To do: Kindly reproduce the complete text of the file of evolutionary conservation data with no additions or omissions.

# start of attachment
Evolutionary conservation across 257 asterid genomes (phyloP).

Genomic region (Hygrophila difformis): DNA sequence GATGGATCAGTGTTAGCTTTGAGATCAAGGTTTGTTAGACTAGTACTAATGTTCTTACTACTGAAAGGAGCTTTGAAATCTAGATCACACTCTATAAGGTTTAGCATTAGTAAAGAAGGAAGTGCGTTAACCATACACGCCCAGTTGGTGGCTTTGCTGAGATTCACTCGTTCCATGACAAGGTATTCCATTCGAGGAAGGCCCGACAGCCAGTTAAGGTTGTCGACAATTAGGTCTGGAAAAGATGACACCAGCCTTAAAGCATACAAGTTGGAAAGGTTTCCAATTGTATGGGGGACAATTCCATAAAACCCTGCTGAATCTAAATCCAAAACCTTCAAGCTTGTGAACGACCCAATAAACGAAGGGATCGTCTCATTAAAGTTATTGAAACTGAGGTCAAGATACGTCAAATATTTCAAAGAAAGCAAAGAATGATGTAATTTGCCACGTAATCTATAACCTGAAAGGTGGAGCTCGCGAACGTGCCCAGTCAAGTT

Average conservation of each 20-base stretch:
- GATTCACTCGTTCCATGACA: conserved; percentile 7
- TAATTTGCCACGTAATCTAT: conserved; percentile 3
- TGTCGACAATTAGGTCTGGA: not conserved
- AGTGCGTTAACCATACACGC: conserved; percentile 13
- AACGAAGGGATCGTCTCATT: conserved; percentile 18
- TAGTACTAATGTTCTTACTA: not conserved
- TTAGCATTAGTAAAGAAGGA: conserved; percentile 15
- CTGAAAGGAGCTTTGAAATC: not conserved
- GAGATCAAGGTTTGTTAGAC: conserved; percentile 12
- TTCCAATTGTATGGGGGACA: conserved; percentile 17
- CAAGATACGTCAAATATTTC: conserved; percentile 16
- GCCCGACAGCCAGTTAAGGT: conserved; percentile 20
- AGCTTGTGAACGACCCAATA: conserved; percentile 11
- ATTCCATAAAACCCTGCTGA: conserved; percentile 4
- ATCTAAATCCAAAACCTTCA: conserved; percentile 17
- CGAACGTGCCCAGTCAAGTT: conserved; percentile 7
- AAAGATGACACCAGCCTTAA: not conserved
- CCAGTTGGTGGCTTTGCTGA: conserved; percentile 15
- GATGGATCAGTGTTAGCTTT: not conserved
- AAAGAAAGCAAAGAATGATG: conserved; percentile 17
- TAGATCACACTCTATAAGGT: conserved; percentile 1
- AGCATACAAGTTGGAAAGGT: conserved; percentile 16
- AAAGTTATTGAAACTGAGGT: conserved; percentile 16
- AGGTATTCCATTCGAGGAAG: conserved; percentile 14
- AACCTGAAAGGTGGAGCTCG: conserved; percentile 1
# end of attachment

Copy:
Evolutionary conservation across 257 asterid genomes (phyloP).

Genomic region (Hygrophila difformis): DNA sequence GATGGATCAGTGTTAGCTTTGAGATCAAGGTTTGTTAGACTAGTACTAATGTTCTTACTACTGAAAGGAGCTTTGAAATCTAGATCACACTCTATAAGGTTTAGCATTAGTAAAGAAGGAAGTGCGTTAACCATACACGCCCAGTTGGTGGCTTTGCTGAGATTCACTCGTTCCATGACAAGGTATTCCATTCGAGGAAGGCCCGACAGCCAGTTAAGGTTGTCGACAATTAGGTCTGGAAAAGATGACACCAGCCTTAAAGCATACAAGTTGGAAAGGTTTCCAATTGTATGGGGGACAATTCCATAAAACCCTGCTGAATCTAAATCCAAAACCTTCAAGCTTGTGAACGACCCAATAAACGAAGGGATCGTCTCATTAAAGTTATTGAAACTGAGGTCAAGATACGTCAAATATTTCAAAGAAAGCAAAGAATGATGTAATTTGCCACGTAATCTATAACCTGAAAGGTGGAGCTCGCGAACGTGCCCAGTCAAGTT

Average conservation of each 20-base stretch:
- GATTCACTCGTTCCATGACA: conserved; percentile 7
- TAATTTGCCACGTAATCTAT: conserved; percentile 3
- TGTCGACAATTAGGTCTGGA: not conserved
- AGTGCGTTAACCATACACGC: conserved; percentile 13
- AACGAAGGGATCGTCTCATT: conserved; percentile 18
- TAGTACTAATGTTCTTACTA: not conserved
- TTAGCATTAGTAAAGAAGGA: conserved; percentile 15
- CTGAAAGGAGCTTTGAAATC: not conserved
- GAGATCAAGGTTTGTTAGAC: conserved; percentile 12
- TTCCAATTGTATGGGGGACA: conserved; percentile 17
- CAAGATACGTCAAATATTTC: conserved; percentile 16
- GCCCGACAGCCAGTTAAGGT: conserved; percentile 20
- AGCTTGTGAACGACCCAATA: conserved; percentile 11
- ATTCCATAAAACCCTGCTGA: conserved; percentile 4
- ATCTAAATCCAAAACCTTCA: conserved; percentile 17
- CGAACGTGCCCAGTCAAGTT: conserved; percentile 7
- AAAGATGACACCAGCCTTAA: not conserved
- CCAGTTGGTGGCTTTGCTGA: conserved; percentile 15
- GATGGATCAGTGTTAGCTTT: not conserved
- AAAGAAAGCAAAGAATGATG: conserved; percentile 17
- TAGATCACACTCTATAAGGT: conserved; percentile 1
- AGCATACAAGTTGGAAAGGT: conserved; percentile 16
- AAAGTTATTGAAACTGAGGT: conserved; percentile 16
- AGGTATTCCATTCGAGGAAG: conserved; percentile 14
- AACCTGAAAGGTGGAGCTCG: conserved; percentile 1